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Here’s Why You Need To Get a Wood Burning Stove

There is nothing in the world like sitting next to a blazing fire reading a book or chatting with family.  The warmth is unique, the flames almost mesmerizing, and the whole experience evokes feelings of comfort.  Heating with wood is a time honored classic.   Modern designs have made them an amazingly eco-friendly method of keeping toasty in the winter months.  Did you know you can save money AND be warmer with a wood burning stove?

Heating with a wood burning stove is an eco-friendly, efficient, cost effective, and lovely way of keeping toasty in the winter months.

Fireplaces LOSE heat, Wood Burning Stoves Don’t!

Many homes feature an open fireplace, and it’s often considered an asset.  When it comes to actual heat production and efficiency, a wood stove wins hands down.  Fireplaces release large amounts of smoke and heat up the chimney.  They create a lot of ambiance but are not ideal as a main heat source.

By installing a high efficiency wood burning stove insert into the fireplace, wood heat is an economical and efficient way of heating a home. For homeowners without a fireplace, a freestanding wood burning stove is ideal.

You can actually buy wood stoves on Amazon.  Pretty crazy, right?  They sell everything now!  My favorite styles of wood stoves are by Avalon, and they have dealers across the country.

What About The Carbon Footprint?

Burning wood effectively is carbon neutral when compared to the carbon dioxide released in the natural decomposition process a tree would undergo.  Appropriately harvested and transported firewood has a minimal carbon footprint.

Aside from the sun, there are no other heat sources available with such a claim to fame. Creating heat takes a lot of energy from any source and in our modern culture energy equals money.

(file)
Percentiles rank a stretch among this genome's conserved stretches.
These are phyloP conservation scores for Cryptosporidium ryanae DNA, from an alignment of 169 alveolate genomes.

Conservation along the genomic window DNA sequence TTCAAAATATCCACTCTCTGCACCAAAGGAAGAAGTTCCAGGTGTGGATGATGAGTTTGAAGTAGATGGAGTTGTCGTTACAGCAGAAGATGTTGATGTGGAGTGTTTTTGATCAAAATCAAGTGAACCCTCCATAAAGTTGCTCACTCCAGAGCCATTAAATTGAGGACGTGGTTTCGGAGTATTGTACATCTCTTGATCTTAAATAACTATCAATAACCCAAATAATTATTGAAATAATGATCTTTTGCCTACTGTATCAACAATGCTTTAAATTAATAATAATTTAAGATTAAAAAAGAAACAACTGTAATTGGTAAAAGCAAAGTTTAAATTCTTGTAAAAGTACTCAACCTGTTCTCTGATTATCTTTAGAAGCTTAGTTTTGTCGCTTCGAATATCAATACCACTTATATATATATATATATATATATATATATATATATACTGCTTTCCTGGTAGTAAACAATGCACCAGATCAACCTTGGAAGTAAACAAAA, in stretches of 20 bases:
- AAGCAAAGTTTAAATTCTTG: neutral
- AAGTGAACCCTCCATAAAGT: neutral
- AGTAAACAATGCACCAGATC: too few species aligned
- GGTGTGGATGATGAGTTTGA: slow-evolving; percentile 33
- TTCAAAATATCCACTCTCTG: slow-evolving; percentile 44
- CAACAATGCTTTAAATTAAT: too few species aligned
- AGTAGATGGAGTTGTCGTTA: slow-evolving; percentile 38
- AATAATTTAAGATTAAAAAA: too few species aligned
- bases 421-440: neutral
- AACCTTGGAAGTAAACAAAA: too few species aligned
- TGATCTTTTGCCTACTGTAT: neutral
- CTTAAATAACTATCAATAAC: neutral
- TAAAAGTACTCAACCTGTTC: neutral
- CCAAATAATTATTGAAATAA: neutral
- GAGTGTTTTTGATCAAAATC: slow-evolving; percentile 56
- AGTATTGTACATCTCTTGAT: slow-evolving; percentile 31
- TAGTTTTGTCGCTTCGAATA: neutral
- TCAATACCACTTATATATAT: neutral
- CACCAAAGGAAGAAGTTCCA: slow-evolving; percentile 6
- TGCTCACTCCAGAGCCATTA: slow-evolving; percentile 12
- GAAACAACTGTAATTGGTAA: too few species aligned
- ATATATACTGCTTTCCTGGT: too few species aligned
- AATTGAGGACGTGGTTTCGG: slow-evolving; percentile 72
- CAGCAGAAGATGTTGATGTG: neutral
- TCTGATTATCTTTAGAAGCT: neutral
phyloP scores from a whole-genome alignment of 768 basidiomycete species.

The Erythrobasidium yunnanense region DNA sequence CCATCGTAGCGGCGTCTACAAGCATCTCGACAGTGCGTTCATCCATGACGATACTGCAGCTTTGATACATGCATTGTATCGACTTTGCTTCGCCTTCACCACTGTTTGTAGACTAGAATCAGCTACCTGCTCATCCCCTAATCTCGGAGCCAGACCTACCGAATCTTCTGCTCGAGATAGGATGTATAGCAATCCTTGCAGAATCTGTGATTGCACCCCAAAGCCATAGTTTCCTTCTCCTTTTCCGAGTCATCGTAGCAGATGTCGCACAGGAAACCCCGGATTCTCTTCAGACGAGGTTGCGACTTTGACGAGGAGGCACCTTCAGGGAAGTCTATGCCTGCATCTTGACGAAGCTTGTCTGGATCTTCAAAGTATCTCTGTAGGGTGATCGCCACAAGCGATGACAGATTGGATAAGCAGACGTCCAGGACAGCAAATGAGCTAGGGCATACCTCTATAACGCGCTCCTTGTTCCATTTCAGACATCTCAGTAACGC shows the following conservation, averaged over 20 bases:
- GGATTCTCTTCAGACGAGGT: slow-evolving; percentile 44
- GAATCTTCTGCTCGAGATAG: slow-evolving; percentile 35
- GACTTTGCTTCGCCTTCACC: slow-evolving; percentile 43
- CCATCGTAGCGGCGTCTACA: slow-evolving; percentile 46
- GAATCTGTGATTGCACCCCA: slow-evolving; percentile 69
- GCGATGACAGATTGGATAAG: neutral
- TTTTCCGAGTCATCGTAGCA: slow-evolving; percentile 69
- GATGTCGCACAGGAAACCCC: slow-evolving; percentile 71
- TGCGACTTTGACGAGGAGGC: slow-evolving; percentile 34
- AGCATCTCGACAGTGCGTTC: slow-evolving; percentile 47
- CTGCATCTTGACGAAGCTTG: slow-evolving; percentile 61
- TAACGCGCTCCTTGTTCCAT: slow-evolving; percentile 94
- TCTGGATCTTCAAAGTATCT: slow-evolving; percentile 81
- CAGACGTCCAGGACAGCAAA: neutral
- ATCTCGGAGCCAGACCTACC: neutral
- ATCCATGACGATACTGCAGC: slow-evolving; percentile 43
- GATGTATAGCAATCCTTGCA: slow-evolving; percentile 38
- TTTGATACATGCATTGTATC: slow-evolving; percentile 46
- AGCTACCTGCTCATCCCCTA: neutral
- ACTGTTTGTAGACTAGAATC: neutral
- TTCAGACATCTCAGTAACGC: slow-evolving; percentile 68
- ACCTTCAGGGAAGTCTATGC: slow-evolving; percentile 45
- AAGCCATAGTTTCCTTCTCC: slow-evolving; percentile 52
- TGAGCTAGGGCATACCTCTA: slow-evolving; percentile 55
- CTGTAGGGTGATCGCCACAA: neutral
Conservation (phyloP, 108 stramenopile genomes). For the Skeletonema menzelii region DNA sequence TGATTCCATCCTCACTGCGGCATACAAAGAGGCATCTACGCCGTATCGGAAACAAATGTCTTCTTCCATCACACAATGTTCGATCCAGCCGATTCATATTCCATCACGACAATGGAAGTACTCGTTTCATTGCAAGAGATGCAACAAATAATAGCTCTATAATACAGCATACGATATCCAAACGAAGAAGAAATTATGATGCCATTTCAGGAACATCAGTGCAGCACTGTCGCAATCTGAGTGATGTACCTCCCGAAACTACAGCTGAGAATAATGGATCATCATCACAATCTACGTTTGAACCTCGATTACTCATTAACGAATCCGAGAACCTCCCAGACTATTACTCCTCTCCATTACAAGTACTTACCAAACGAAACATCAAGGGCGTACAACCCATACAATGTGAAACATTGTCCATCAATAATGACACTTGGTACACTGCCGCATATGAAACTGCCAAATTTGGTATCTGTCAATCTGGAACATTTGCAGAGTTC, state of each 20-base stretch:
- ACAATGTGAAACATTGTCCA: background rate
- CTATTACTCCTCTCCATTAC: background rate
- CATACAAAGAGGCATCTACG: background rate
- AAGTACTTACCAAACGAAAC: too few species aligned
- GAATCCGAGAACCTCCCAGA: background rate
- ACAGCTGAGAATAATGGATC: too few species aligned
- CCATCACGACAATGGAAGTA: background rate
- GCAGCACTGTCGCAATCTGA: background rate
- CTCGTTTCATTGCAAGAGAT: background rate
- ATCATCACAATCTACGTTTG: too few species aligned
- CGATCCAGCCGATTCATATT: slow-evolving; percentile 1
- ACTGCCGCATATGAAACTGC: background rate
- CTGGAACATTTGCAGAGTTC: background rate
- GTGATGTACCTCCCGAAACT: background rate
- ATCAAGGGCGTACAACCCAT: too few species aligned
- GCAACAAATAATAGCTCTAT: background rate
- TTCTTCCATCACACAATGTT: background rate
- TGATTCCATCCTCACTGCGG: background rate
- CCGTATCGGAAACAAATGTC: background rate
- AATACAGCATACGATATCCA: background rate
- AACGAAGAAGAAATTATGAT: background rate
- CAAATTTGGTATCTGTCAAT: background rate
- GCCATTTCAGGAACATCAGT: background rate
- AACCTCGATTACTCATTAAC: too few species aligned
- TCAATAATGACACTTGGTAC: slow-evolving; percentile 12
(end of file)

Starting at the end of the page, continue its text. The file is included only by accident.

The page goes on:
Heating with wood can be equivalent to other heat sources depending on where wood is purchased or it can be much cheaper. Often wood is available for free from neighbors, acquaintances, or on sites such as craigslist.

Some state forests allow individuals to come in and harvest fallen deadwood for use as firewood. If you have access to enough land, you could manage your own private woodlot for a perpetual source of firewood.  (Related Post: 10 Places To Look For Free Firewood)

Do they make much smoke?

In the past, smoke from wood fires has created indoor and outdoor air pollution.  Thankfully, newer wood stoves have been improved to reduce emissions. A properly burning fire will produce little or no smoke.  Stoves that meet the new guidelines will not produce indoor pollution, and very little outdoors as well.  All stoves that you buy new are required to meet the updated EPA guidelines.

Wood Burning Stoves Are Perfect For Emergencies

Wood burning stoves keep your home warm during power outages and in foul weather.  Some models even allow for emergency stove top cooking!  So, there’s no need to worry about the power going out as long as you have a big stack of firewood out back.

When it comes to heating, no method is as charming as wood.  High efficiency wood burning stoves produce little pollution, use local wood, and are cost effective. As you sit next to a warm fire on a black, stormy night you will appreciate all the wonders of wood heat.

Ready to look into buying a wood stove for your house? 

Sources: www.woodheat.org  and http://www.green-trust.org/wood_heat.htm

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Thursday 2nd of February 2023